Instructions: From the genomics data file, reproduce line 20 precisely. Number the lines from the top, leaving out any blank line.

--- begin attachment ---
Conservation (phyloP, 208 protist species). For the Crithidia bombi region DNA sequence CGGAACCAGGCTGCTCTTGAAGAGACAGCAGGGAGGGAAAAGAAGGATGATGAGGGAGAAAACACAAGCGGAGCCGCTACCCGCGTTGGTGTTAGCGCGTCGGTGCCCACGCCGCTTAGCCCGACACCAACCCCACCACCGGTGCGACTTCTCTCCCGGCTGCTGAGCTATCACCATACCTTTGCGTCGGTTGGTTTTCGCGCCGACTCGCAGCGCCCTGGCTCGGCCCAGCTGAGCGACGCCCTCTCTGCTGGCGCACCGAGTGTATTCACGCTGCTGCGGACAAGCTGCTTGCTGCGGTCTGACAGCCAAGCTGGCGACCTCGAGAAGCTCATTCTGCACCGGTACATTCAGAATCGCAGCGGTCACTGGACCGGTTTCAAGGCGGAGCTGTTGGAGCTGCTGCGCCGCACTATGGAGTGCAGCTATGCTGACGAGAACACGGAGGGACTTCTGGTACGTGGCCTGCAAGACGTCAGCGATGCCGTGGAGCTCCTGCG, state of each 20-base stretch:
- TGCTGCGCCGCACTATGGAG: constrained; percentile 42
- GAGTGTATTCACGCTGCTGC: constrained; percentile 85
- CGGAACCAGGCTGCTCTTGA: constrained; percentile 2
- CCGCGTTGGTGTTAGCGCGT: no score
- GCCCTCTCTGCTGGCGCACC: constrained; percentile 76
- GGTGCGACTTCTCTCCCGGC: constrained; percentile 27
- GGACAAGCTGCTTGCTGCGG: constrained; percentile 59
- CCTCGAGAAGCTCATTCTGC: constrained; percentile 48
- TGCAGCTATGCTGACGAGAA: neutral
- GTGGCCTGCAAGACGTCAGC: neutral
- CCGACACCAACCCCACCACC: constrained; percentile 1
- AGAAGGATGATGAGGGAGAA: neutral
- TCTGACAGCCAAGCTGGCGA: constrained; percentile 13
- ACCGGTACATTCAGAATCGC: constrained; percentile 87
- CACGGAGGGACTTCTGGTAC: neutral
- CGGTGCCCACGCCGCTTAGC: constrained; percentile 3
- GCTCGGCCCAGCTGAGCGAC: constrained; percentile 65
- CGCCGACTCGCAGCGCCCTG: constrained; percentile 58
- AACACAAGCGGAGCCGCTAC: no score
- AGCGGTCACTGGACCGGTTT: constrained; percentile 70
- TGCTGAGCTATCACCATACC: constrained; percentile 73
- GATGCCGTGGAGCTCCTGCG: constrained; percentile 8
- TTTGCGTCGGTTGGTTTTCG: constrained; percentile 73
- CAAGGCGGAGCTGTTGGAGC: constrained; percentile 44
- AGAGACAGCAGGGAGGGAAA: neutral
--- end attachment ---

- AACACAAGCGGAGCCGCTAC: no score